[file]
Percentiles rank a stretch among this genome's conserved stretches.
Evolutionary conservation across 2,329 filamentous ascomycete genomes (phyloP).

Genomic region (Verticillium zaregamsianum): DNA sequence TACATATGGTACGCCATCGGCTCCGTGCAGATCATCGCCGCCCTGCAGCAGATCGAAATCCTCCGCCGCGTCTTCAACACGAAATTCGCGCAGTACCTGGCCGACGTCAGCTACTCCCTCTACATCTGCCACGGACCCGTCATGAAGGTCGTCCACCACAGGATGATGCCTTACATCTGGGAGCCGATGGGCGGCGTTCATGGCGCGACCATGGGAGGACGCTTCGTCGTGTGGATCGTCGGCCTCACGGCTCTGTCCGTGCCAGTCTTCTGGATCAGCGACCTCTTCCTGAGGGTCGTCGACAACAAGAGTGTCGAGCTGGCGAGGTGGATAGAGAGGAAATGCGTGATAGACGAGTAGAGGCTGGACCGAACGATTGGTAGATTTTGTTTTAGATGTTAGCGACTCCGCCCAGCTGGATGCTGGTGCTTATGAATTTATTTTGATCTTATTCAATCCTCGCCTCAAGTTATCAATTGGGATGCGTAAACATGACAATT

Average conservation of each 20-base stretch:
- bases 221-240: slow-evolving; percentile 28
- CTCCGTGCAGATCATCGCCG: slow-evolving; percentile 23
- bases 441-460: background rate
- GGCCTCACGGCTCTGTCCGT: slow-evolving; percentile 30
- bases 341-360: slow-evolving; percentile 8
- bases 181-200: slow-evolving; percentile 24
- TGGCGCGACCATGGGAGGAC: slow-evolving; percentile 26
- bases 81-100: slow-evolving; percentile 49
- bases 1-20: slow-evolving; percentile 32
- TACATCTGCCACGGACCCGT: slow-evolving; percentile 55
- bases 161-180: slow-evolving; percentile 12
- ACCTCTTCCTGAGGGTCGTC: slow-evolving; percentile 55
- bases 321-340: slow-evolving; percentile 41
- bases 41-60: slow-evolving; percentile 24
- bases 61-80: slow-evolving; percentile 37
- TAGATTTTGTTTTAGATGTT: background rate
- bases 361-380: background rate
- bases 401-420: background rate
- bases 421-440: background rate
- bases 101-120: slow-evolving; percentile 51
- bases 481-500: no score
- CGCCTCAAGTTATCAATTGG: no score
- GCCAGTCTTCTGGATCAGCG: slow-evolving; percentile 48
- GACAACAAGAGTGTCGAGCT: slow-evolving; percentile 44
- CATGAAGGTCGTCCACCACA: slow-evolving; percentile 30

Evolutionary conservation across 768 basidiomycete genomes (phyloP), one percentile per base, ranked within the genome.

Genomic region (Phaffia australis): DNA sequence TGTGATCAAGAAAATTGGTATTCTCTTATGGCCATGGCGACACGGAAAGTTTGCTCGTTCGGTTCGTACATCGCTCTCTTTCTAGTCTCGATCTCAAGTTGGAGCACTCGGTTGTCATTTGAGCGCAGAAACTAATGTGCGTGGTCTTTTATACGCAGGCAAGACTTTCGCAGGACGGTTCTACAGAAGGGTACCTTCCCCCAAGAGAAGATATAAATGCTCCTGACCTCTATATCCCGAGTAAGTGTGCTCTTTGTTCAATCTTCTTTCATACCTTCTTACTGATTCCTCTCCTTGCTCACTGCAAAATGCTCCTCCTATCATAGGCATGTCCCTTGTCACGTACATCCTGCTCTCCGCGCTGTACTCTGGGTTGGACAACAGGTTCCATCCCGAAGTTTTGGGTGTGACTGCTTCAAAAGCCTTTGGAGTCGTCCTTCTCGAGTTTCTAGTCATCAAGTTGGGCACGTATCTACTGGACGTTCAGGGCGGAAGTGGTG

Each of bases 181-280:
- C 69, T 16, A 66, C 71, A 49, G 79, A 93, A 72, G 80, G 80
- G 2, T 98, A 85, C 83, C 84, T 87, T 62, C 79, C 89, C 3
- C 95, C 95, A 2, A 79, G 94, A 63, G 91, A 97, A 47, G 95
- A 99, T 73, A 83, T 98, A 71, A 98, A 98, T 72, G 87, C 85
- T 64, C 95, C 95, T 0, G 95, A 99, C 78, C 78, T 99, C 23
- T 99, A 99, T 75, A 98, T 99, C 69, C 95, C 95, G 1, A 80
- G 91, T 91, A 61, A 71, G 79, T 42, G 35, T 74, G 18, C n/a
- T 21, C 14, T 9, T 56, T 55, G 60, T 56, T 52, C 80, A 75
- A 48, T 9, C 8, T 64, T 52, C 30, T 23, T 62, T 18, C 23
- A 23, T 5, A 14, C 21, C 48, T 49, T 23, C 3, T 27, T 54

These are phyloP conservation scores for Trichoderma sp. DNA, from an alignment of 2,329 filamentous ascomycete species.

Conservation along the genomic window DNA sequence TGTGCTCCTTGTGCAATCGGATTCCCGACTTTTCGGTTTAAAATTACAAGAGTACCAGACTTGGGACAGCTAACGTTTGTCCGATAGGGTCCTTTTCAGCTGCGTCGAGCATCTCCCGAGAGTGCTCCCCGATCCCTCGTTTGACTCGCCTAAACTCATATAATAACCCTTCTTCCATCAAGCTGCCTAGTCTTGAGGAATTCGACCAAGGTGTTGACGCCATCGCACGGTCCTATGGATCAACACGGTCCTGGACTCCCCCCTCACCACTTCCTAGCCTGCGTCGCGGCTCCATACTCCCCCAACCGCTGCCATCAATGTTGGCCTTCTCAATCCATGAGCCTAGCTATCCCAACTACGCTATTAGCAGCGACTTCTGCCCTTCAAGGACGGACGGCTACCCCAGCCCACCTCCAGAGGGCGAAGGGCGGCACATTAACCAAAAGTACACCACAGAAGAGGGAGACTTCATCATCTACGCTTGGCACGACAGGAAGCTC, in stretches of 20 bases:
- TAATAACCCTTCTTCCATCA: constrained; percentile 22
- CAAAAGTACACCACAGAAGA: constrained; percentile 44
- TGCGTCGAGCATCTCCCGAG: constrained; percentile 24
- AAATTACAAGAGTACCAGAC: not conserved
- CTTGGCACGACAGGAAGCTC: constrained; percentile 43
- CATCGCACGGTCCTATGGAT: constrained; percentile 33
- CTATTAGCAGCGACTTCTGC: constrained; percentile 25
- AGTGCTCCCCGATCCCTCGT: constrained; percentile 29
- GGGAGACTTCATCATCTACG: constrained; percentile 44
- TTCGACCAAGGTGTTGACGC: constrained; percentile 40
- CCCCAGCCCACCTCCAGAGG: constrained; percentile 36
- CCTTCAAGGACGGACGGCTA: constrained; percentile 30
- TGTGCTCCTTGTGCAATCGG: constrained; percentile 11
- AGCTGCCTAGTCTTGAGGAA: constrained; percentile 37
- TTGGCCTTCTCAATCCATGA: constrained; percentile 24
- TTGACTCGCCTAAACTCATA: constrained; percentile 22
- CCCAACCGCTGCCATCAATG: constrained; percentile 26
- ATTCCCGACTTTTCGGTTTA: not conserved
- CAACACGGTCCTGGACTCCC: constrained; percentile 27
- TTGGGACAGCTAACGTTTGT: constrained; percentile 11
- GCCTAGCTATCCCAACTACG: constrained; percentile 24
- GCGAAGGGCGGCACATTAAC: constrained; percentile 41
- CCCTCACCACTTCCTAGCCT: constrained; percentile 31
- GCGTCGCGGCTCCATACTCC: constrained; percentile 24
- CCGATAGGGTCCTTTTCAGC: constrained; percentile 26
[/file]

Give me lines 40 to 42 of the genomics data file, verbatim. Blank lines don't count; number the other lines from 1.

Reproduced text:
- T 21, C 14, T 9, T 56, T 55, G 60, T 56, T 52, C 80, A 75
- A 48, T 9, C 8, T 64, T 52, C 30, T 23, T 62, T 18, C 23
- A 23, T 5, A 14, C 21, C 48, T 49, T 23, C 3, T 27, T 54